AN ‘inspiring’ teenager who put his all into boxing after his cousin was stabbed to death said he wishes his ‘best friend’ was there to see his first fight.

Charlie Watson, 16, started attending the Hard Knocks Boxing Gym in Cudworth while his cousin, 15-year-old Loui Phillips, was still alive.

However, on August 8 Loui was stabbed to death on Fish Dam Lane in Monk Bretton by 17-year-old Kyle Pickles, formerly of Kirkstall Road in New Lodge, in a ‘jealous rage’ over a perceived relationship.

Pickles admitted murdering Loui at a hearing on October 25 and appeared at Doncaster Crown Court in December where he was sentenced to life in prison with a minimum term of 17 years.

He was also sentenced to three years in prison for possessing an offensive weapon, a term which will be served concurrently.

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The death of Loui, who was one of Charlie’s best friends, hit him hard - but his family and boxing trainers have praised his ‘inspiring’ character for not going down the wrong path of revenge.

His mum, 46-year-old Leigh Ann Phillips, told the Chronicle: “Boxing was originally something he took up so he had something to do - it wasn’t until we lost Loui that he threw himself into it.

“He’s doing all of this for Loui because he knew that he wanted to watch him box.

“I’m so proud and buzzing for everything he’s achieved.”

Charlie could have easily gone down the path of revenge after Loui was murdered but he put all his energy and hurt into his boxing - and it all paid off after he picked up his first win in Birdwell on March 23.

“He had to overcome that feeling of anger and revenge,” she added.

“He’s had some counselling and he’s getting further help - it’s all about making sure he’s okay.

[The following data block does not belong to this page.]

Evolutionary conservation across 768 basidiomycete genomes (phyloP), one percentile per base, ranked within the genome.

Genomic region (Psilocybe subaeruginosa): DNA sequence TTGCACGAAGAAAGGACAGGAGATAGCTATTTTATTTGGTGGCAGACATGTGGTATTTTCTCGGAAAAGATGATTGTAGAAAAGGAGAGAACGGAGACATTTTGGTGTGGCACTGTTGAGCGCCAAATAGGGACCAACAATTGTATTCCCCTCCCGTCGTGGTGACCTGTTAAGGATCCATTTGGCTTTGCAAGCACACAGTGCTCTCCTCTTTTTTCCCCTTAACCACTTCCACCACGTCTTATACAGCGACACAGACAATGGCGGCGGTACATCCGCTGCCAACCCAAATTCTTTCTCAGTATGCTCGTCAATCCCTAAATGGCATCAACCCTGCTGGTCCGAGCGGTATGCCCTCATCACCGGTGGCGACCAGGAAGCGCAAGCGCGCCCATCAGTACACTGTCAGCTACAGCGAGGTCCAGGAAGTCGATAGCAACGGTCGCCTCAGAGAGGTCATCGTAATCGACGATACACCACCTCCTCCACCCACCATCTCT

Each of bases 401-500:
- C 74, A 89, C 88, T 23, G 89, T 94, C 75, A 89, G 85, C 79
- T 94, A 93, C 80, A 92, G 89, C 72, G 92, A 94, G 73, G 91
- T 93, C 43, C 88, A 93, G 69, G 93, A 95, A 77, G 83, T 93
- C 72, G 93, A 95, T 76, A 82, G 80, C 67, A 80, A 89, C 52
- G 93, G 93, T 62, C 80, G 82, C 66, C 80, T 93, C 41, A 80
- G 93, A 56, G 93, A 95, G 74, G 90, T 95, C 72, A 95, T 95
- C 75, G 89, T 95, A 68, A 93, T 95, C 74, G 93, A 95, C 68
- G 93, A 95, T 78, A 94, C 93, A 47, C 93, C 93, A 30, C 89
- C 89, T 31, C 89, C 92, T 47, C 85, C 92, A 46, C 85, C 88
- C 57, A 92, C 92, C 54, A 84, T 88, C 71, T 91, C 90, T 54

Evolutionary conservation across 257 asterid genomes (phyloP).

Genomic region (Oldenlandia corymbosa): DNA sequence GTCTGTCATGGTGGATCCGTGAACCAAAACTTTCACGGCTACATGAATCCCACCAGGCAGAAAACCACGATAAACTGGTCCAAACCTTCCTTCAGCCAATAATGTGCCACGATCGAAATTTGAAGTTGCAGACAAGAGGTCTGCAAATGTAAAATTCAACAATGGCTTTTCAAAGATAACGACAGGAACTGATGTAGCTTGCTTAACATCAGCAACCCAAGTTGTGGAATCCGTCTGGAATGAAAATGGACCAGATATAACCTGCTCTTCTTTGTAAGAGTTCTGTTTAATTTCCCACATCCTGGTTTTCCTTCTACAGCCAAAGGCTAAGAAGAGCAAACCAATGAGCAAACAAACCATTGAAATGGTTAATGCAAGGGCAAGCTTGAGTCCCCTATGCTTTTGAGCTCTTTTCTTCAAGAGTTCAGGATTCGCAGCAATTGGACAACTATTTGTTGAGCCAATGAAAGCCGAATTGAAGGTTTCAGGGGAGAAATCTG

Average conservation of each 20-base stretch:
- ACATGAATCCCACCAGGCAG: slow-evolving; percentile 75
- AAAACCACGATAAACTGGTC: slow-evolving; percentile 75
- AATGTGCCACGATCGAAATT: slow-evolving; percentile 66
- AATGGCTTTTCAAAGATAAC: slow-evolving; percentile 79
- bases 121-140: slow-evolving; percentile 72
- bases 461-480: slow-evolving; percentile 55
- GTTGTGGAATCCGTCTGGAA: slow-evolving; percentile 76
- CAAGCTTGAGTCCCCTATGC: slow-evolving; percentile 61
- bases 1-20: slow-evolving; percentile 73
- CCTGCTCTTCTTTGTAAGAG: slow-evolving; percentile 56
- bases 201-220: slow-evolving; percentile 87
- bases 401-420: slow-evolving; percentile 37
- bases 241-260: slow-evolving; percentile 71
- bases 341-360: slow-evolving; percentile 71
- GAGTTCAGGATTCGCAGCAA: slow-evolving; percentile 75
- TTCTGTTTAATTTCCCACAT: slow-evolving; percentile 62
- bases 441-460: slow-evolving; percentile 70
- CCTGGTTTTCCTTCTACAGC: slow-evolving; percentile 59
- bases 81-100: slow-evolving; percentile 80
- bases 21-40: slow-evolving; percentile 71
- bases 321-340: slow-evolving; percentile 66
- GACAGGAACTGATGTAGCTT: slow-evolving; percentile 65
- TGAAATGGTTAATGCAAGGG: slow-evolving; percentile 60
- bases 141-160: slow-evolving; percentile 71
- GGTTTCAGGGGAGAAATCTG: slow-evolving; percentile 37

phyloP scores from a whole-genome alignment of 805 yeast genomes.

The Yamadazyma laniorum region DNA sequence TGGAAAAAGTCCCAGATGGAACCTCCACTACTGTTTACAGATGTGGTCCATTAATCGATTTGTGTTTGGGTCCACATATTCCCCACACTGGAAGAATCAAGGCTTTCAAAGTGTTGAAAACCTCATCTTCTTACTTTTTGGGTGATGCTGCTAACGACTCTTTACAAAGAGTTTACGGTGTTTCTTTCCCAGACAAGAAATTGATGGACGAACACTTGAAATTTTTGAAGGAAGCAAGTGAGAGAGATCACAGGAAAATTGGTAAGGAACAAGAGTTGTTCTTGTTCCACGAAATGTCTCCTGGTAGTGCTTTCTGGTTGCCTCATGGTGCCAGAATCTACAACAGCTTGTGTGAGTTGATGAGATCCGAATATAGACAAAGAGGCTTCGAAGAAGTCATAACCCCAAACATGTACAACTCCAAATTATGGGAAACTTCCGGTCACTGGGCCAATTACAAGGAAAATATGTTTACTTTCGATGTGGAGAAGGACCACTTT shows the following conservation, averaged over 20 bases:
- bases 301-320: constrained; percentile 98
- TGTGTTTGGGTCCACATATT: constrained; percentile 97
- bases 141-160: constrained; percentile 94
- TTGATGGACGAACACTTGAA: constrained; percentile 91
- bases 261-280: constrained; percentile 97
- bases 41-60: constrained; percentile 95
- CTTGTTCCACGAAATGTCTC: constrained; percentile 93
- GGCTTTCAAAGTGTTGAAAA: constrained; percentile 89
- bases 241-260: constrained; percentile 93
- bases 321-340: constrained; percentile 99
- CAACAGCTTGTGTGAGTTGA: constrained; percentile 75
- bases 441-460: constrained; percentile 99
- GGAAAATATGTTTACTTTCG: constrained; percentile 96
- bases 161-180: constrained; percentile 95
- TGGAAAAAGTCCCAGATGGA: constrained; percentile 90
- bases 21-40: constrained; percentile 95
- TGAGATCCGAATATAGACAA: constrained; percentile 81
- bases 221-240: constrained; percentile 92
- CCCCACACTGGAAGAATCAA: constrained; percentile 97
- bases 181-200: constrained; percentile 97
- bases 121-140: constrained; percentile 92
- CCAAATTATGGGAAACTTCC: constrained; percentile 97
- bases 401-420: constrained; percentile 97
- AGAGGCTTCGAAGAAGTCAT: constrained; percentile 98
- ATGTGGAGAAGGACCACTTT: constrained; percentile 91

“Understanding something like what happened is so hard and he didn’t know what to do with himself.

“It’s definitely important to put your energy into something else and Loui’s words have stuck with him.

“He’s such a inspiration because it could have easily gone a different way.

“He’s a quiet lad anyway but Loui’s death made it worse - the boxing boosted his confidence and it’s definitely changed his mindset.”

After the three-round fight Leigh Ann says she was overwhelmed with emotion - and that the whole family is ‘super proud’ of him for what he’s done.

Charlie himself said he did it for Loui and wished he was there to see his hand raised.

“It felt like a dream come true - I was buzzing,” he added.

“I wish Loui was here to see it - I now want to carry on to be a professional boxer.”

Charlie’s trainer Chris Shimwell told the Chronicle that the outcome of the fight was a ‘testament to Charlie’s character’ after overcoming tragedy.

“My words can’t cover what pain Charlie and his family have had to endure throughout this period, so I won’t attempt to,” he added.

“This young man came back to the gym and stated that he needed to focus on is boxing, to try to keep himself positive both physically and mentally.

“He mostly wanted to make his cousin proud of him.

“This being the case we gave Charlie a target - to have his first boxing bout.

“From there on he got his head down and busted his guts to get ready for it.

“Supported by family and friends, he stepped through ropes for the first time on March 23 which is big step in itself.

“He landed in a tough three round contest and really had to dig deep.

“What an achievement, win or lose, to focus himself like he has to make his cousin proud and his family proud.

“He could have gone down a different path but it’s a testament to him he didn’t - and it shows how useful places like boxing gyms are.

“We’ve got the facility but it’s all about what’s inside of him.”